This post is about Sql, specifically in the Sql Server RDBMS, but I believe that the principles will hold up across platforms.
If you are using a function in a WHERE clause in your SQL, like the following:
SELECT a.id, a.name FROM some_table a WHERE a.hash_value = fn_hash_function('value')
The function will be evaluated for every row in your table. This will result in performance decreasing exponentially as your table grows.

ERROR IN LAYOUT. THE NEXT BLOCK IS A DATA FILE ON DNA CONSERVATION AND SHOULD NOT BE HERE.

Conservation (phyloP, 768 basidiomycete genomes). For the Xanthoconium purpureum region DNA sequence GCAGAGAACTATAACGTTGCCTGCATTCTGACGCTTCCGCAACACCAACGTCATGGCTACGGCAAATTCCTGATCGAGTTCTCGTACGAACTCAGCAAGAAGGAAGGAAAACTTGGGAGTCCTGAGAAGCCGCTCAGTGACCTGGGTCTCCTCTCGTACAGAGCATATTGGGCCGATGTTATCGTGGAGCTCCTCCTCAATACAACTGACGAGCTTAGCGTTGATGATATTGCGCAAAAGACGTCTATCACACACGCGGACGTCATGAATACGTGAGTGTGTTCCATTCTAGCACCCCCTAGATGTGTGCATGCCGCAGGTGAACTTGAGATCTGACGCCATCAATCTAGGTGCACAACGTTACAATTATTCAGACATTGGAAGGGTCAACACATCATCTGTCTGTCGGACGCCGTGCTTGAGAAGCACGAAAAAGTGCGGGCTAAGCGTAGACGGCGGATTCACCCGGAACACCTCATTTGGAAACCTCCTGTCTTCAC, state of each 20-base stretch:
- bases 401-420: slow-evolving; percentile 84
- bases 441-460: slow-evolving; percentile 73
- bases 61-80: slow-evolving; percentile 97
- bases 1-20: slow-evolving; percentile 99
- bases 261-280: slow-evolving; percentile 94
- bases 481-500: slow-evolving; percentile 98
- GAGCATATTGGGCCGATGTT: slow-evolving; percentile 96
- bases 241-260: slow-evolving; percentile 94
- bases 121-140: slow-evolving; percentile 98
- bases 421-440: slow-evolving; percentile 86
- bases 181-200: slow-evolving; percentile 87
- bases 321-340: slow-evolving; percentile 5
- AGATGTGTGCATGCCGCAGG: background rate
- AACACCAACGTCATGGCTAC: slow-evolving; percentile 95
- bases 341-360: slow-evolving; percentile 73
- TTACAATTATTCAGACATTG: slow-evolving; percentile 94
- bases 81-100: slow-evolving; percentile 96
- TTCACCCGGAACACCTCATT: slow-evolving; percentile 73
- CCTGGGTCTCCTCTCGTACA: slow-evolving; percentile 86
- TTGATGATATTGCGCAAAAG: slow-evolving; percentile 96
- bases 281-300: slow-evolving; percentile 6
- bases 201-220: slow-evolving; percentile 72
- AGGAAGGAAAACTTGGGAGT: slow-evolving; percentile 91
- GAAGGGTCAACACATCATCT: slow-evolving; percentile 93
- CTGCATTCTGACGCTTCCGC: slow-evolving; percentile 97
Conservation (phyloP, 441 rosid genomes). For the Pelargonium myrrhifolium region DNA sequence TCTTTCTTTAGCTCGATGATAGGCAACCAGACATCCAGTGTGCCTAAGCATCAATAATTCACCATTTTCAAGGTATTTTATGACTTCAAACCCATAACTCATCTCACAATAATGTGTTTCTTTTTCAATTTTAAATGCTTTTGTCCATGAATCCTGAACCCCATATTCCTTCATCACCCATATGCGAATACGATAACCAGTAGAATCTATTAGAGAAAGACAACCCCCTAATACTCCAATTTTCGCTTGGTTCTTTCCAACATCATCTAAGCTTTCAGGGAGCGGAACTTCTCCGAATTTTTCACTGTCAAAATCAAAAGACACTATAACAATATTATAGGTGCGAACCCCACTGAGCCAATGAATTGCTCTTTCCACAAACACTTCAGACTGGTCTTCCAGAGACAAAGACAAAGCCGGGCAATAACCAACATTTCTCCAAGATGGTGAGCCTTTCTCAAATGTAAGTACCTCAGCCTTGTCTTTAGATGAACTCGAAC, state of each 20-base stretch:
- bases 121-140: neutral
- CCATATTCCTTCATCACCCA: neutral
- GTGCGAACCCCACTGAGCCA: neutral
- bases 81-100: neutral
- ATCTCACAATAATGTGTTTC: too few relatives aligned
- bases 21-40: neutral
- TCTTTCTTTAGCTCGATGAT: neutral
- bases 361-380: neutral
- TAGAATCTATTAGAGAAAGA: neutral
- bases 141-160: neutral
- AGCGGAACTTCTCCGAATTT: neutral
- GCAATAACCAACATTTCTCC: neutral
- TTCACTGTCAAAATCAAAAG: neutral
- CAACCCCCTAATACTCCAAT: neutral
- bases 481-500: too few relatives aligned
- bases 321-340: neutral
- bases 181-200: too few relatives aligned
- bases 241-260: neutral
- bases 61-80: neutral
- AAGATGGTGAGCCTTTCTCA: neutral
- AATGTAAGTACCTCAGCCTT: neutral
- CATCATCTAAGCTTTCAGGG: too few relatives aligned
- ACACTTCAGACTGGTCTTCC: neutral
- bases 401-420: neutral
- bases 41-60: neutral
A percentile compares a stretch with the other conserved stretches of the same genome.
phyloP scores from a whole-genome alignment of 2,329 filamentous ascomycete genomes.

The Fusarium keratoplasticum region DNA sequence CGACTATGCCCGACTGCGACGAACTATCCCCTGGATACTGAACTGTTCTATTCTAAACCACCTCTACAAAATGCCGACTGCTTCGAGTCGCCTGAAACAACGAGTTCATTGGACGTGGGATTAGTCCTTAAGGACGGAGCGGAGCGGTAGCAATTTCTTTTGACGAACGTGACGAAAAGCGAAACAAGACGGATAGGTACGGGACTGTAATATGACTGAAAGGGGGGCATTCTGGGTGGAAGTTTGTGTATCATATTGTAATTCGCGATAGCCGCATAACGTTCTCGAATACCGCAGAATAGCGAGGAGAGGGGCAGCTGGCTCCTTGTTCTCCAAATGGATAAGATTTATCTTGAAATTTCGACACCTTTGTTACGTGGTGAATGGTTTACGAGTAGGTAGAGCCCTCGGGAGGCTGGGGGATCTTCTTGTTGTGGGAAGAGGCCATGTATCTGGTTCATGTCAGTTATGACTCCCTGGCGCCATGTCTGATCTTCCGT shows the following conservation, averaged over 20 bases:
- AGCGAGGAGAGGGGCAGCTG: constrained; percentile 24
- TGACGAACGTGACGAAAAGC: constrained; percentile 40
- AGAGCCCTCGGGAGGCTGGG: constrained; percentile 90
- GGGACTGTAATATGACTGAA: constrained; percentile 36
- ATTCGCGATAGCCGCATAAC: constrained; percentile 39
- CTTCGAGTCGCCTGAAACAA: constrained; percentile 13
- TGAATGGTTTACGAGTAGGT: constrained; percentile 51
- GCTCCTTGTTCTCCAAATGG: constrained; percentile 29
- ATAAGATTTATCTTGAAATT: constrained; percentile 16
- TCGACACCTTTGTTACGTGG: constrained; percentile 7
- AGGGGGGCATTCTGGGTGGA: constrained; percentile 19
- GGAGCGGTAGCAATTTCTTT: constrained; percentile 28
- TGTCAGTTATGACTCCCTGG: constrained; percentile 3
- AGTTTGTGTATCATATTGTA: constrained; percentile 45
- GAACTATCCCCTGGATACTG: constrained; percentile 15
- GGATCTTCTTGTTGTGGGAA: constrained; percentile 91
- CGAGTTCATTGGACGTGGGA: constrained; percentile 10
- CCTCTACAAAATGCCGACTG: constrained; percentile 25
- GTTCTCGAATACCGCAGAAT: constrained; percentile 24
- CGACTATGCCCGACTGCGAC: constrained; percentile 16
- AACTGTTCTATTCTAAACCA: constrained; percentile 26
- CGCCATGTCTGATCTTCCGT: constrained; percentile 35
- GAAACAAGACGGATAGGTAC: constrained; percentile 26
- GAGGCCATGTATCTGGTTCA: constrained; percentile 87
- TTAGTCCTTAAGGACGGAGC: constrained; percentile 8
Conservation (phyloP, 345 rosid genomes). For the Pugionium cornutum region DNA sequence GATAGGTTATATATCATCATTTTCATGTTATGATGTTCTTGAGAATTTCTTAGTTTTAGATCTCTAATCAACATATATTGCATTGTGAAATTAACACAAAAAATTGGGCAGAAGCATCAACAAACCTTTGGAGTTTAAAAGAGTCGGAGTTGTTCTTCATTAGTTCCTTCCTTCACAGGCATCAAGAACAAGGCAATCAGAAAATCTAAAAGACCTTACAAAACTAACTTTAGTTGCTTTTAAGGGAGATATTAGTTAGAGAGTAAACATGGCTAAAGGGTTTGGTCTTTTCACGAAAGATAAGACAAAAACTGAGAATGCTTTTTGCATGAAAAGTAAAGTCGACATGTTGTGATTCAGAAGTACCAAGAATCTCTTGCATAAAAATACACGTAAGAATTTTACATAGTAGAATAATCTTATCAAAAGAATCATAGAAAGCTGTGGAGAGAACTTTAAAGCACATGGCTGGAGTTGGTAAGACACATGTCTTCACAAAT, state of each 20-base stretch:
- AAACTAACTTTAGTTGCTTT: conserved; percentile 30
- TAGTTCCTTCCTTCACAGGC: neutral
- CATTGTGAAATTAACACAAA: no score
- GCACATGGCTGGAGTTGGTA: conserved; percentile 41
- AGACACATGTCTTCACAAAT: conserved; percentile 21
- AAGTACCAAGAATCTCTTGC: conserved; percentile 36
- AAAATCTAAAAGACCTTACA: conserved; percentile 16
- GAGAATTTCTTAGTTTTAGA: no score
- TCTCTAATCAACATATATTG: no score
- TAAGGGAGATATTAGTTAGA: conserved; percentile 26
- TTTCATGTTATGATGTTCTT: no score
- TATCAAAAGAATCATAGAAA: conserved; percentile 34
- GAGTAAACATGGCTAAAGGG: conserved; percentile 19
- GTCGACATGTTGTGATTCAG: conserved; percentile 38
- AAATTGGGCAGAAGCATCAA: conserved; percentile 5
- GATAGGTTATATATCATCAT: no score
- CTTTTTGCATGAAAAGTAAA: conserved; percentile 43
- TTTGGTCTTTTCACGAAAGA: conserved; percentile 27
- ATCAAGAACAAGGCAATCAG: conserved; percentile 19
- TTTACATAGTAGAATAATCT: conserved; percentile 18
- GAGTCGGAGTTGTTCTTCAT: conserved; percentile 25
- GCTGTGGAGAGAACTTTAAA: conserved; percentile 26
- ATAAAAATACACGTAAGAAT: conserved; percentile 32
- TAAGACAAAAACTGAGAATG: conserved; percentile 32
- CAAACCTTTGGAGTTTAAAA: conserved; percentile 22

A better way to accomplish this query is to do the following:
DECLARE @input_hash varchar(1000) SET @input_hash = fn_hash_function('value') SELECT a.id, a.name FROM some_table a WHERE a.hash_value = @input_hash
This code will only evaluate the function one time and as long as you have the comparison column indexed properly, you will see very impressive results. On one query on my local machine, Sql Profiler showed that query that was taking over 7000ms begin to return in about 70ms.
The performance gains in that exact instance were less drastic on a Sql Server running on an actual server (it had just been powering its way through), but in time it would have gotten unbearably slow, as well.
Hope that helps someone.